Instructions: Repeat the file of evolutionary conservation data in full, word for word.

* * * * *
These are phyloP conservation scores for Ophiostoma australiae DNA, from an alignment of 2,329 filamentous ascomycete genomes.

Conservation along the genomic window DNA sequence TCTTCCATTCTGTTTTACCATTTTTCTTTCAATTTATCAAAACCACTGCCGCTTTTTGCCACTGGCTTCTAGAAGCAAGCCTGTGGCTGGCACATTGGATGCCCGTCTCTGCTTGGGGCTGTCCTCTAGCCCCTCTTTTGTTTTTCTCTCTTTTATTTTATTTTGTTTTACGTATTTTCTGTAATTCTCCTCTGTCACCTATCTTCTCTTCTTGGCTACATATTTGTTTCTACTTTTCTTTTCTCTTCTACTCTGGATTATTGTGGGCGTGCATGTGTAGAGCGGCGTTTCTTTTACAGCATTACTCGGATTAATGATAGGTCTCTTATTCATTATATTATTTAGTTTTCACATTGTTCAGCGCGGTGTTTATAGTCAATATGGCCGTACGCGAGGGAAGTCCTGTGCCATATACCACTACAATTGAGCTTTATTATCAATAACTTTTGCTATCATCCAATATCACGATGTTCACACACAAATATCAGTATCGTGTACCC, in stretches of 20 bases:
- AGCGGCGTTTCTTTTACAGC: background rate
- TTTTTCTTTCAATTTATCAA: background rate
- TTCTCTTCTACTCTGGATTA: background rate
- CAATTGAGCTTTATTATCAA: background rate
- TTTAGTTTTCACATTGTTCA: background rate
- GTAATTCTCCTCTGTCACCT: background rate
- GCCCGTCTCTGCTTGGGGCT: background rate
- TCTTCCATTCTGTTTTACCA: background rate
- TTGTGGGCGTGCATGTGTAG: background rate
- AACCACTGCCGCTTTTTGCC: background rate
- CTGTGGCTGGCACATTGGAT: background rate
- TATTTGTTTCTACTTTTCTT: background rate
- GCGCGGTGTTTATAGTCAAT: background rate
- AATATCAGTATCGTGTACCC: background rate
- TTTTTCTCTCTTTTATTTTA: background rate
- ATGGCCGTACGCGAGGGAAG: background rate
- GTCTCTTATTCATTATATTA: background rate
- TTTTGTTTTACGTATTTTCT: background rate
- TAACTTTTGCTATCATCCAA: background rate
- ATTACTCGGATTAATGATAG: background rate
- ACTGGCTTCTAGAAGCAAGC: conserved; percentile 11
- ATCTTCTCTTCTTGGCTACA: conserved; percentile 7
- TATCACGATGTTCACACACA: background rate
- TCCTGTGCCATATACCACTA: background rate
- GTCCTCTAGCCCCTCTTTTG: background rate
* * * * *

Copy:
These are phyloP conservation scores for Ophiostoma australiae DNA, from an alignment of 2,329 filamentous ascomycete genomes.

Conservation along the genomic window DNA sequence TCTTCCATTCTGTTTTACCATTTTTCTTTCAATTTATCAAAACCACTGCCGCTTTTTGCCACTGGCTTCTAGAAGCAAGCCTGTGGCTGGCACATTGGATGCCCGTCTCTGCTTGGGGCTGTCCTCTAGCCCCTCTTTTGTTTTTCTCTCTTTTATTTTATTTTGTTTTACGTATTTTCTGTAATTCTCCTCTGTCACCTATCTTCTCTTCTTGGCTACATATTTGTTTCTACTTTTCTTTTCTCTTCTACTCTGGATTATTGTGGGCGTGCATGTGTAGAGCGGCGTTTCTTTTACAGCATTACTCGGATTAATGATAGGTCTCTTATTCATTATATTATTTAGTTTTCACATTGTTCAGCGCGGTGTTTATAGTCAATATGGCCGTACGCGAGGGAAGTCCTGTGCCATATACCACTACAATTGAGCTTTATTATCAATAACTTTTGCTATCATCCAATATCACGATGTTCACACACAAATATCAGTATCGTGTACCC, in stretches of 20 bases:
- AGCGGCGTTTCTTTTACAGC: background rate
- TTTTTCTTTCAATTTATCAA: background rate
- TTCTCTTCTACTCTGGATTA: background rate
- CAATTGAGCTTTATTATCAA: background rate
- TTTAGTTTTCACATTGTTCA: background rate
- GTAATTCTCCTCTGTCACCT: background rate
- GCCCGTCTCTGCTTGGGGCT: background rate
- TCTTCCATTCTGTTTTACCA: background rate
- TTGTGGGCGTGCATGTGTAG: background rate
- AACCACTGCCGCTTTTTGCC: background rate
- CTGTGGCTGGCACATTGGAT: background rate
- TATTTGTTTCTACTTTTCTT: background rate
- GCGCGGTGTTTATAGTCAAT: background rate
- AATATCAGTATCGTGTACCC: background rate
- TTTTTCTCTCTTTTATTTTA: background rate
- ATGGCCGTACGCGAGGGAAG: background rate
- GTCTCTTATTCATTATATTA: background rate
- TTTTGTTTTACGTATTTTCT: background rate
- TAACTTTTGCTATCATCCAA: background rate
- ATTACTCGGATTAATGATAG: background rate
- ACTGGCTTCTAGAAGCAAGC: conserved; percentile 11
- ATCTTCTCTTCTTGGCTACA: conserved; percentile 7
- TATCACGATGTTCACACACA: background rate
- TCCTGTGCCATATACCACTA: background rate
- GTCCTCTAGCCCCTCTTTTG: background rate